There were a run on big guys beginning with the 10th pick and lasting through the middle third of the first round last night. Stanford's Brook Lopez, projected to be the best of them, went to the Nets. Sacramento took Jason Thompson from Rider. Golden State took a monstrously talented kid from LSU, Anthony Randolph, at No. 14. The other Lopez, twin Robin, went to Phoenix at No. 15. The very next pick saw the 76ers take Marreese Speights from Florida. Hibbert, all 7-2 of him, went to the Pacers at No. 17. The Wizards took McGee at No. 18. Cleveland took Hickson at No. 19. Charlotte, 20th, took a Frenchman named Alexis Ajinca who goes 7 feet and has a wingspan reported to be 7-8 but weighs only 220.
The hits, at that point, just kept on coming. The Nets, having already taken a Big Man in Lopez, took a sweet shooting tall guy in Anderson with the 21st pick. And Ohio State's Kosta Koufos, 7 feet and 265 pounds with a nice touch from 16 feet, went 23rd to Utah before Seattle closed the run by taking Ibaka at 24. They were all between 6-9 and 7-2. Little people need not apply.
There was another run, mostly of internationals, in the second round. So, while the argument for Chicago taking Rose to lead off the draft is that point guards -- Chris Paul, Deron Williams, etc. -- big men ( or at least very tall ones) populated the 2008 NBA draft.
They're all rather indistinguishable at the moment. There's no Dwight Howard or Shaq or Tim Duncan or Brad Daugherty or Moses Malone. Brook Lopez appears to be the most polished of the bunch but hardly the dominant sort. Randolph is too skinny, Hickson seems a bit on the small side; all the bigs have their flaws. So, the Wizards took the guy they say they had highest on their board. They took a Big Man. The night was a success. The pick will be a success if McGee turns into a bona fide NBA Big Man and plays the way, say, Boston's Kendrick Perkins has since the night he was drafted.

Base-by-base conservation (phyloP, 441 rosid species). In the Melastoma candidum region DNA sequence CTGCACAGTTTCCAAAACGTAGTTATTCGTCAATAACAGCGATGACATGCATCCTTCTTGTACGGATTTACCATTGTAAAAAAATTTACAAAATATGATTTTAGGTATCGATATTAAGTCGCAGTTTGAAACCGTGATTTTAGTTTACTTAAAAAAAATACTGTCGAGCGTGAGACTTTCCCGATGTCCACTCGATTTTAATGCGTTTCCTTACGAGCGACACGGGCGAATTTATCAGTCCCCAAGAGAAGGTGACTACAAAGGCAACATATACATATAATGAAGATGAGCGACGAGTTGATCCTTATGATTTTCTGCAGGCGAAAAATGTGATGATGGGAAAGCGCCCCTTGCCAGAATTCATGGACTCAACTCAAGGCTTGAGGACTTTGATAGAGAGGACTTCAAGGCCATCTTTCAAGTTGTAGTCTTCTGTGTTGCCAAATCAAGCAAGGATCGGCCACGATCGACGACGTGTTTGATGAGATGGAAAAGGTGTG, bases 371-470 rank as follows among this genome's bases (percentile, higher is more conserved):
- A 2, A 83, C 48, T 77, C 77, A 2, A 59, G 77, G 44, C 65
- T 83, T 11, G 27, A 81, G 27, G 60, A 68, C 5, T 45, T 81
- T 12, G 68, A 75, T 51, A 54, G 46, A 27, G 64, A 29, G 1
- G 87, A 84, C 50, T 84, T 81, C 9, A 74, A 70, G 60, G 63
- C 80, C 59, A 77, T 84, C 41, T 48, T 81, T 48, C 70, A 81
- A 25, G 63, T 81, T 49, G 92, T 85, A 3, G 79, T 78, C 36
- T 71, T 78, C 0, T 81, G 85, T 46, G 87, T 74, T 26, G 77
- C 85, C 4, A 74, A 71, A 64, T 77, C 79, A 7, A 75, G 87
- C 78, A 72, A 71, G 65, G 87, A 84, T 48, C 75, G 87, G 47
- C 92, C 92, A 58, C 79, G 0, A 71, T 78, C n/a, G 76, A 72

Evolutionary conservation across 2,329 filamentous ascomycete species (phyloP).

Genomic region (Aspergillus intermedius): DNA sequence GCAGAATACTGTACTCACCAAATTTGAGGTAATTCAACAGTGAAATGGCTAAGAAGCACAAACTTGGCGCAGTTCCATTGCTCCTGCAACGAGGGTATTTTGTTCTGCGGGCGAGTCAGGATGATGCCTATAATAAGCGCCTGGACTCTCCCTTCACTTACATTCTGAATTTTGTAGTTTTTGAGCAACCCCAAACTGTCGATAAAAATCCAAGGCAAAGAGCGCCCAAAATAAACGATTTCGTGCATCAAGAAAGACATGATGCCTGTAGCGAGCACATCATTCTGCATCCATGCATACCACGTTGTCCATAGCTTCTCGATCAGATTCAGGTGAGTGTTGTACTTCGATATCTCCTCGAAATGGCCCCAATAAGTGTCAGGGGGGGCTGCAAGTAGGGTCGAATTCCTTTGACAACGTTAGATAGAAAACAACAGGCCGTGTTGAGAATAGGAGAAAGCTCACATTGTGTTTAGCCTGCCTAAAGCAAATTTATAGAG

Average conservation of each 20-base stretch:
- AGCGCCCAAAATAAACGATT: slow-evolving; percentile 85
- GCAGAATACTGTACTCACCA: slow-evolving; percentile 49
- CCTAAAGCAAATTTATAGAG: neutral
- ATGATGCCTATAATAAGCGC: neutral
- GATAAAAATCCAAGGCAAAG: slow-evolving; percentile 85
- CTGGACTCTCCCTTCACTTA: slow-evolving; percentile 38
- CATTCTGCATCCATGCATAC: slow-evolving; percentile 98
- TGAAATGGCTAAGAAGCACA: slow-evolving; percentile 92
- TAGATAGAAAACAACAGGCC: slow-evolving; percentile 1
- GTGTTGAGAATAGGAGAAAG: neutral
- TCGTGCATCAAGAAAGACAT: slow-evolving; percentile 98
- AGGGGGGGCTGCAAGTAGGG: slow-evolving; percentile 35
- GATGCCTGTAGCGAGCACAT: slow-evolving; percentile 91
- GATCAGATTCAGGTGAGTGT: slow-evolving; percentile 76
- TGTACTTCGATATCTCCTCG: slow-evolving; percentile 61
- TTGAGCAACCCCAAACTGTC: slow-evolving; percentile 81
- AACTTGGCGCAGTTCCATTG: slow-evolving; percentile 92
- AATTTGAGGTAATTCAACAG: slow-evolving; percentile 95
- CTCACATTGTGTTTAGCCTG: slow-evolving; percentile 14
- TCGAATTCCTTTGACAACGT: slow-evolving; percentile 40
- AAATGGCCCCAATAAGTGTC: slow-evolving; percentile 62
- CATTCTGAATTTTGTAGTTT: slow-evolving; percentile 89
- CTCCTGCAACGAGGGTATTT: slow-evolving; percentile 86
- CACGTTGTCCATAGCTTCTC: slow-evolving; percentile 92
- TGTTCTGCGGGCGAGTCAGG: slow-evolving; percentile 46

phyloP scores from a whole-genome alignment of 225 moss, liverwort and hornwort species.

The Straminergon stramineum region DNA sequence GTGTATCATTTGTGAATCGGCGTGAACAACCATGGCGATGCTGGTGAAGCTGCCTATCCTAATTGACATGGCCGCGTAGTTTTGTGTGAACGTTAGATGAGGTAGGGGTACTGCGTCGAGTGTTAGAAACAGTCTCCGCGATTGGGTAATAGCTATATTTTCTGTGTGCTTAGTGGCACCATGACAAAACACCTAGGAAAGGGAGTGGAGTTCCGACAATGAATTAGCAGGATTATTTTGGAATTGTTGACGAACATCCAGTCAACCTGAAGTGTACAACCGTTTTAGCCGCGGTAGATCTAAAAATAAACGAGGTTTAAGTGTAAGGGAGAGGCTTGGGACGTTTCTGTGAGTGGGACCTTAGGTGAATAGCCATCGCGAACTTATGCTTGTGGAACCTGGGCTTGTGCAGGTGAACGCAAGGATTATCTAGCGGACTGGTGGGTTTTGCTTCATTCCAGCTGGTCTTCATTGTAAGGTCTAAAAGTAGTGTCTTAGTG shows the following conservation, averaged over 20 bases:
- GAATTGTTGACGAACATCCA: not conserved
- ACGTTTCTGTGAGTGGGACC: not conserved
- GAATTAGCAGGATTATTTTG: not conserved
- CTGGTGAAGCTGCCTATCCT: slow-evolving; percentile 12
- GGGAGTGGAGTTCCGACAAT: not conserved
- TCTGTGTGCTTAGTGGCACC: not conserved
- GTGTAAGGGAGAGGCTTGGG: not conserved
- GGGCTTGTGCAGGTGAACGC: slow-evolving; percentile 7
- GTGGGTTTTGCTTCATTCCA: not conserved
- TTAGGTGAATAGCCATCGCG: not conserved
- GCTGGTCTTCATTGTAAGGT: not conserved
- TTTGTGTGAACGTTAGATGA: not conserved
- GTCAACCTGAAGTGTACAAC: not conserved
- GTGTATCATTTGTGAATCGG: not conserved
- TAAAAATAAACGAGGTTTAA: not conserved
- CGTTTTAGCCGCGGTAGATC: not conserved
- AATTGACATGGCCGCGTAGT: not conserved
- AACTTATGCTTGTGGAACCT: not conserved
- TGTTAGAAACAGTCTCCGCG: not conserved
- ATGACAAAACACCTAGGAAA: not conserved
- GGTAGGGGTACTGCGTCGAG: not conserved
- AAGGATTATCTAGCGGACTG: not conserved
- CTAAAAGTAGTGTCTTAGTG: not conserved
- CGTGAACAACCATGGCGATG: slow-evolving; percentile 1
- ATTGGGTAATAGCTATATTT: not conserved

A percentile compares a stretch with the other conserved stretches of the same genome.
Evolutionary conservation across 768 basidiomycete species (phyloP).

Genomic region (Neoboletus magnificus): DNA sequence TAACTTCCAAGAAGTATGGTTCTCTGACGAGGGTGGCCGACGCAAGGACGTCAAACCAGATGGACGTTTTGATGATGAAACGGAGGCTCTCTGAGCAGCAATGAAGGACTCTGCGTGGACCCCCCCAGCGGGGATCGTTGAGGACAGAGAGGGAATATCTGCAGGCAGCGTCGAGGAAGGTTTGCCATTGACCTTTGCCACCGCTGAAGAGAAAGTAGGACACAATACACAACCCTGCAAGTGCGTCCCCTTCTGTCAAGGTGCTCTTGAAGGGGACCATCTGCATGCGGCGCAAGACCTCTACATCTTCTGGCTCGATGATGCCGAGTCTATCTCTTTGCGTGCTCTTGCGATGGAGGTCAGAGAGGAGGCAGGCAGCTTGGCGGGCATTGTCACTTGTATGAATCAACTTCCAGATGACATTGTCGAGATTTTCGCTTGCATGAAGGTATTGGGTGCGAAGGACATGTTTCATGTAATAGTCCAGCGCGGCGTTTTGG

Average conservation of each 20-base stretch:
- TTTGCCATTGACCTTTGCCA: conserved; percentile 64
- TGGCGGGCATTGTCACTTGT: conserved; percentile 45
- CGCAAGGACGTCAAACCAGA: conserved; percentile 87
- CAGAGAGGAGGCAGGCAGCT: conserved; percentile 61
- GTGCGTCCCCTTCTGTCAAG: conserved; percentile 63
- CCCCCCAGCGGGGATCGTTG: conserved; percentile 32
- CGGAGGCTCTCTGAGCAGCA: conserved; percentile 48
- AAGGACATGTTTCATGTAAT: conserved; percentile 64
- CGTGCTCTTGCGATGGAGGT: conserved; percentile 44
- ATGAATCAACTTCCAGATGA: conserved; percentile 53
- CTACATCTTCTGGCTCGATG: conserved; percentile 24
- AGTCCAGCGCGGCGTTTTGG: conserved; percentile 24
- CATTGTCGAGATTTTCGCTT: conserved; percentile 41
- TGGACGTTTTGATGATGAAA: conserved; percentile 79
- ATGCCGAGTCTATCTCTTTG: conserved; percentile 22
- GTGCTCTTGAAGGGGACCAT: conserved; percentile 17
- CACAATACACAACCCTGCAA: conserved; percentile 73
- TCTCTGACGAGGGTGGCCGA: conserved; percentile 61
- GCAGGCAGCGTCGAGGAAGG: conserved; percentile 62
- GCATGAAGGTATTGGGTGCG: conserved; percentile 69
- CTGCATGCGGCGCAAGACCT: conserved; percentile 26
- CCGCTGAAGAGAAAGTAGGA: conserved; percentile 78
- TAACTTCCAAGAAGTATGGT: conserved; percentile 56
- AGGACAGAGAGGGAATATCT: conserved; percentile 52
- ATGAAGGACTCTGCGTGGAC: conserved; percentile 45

You know who I like instantly in the draft, besides Derrick Rose and Michael Beasley? Joe Alexander, the kid from West Virginia who is a freakish athlete but will never be called that because he's white, is part of an impressive offseason overhaul by the Milwaukee Bucks. Presuming the trade with the Nets is approved by the league, which should be a formality, the Bucks will have added Richard Jefferson and Alexander to Michael Redd, Andrew Bogut and point guard Mo Williams. (Why the Knicks would take Italian shooter Danilo Gallinari over Joe Alexander is something I simply don't understand and for now seems insane.)
The Nets, for a team having gotten rid of all their proven assets (Jason Kidd, Jefferson) earned a gold star on draft night. Meanwhile, the Trail Blazers just keep on stockpiling. They added Ike Diogu and his offensive skills, first-round pick Jerryd Bayless and second-round pick Darrell Arthur from NCAA champion Kansas. My goodness, if Greg Oden, last year's overall No. 1 pick, is ever healthy enough to play the way we suspect, the Trail Blazers are going to be beastly for years.
But the big news locally is that the Wizards at the very least tried to address an obvious weakness on the night when every team in the game tries to get well.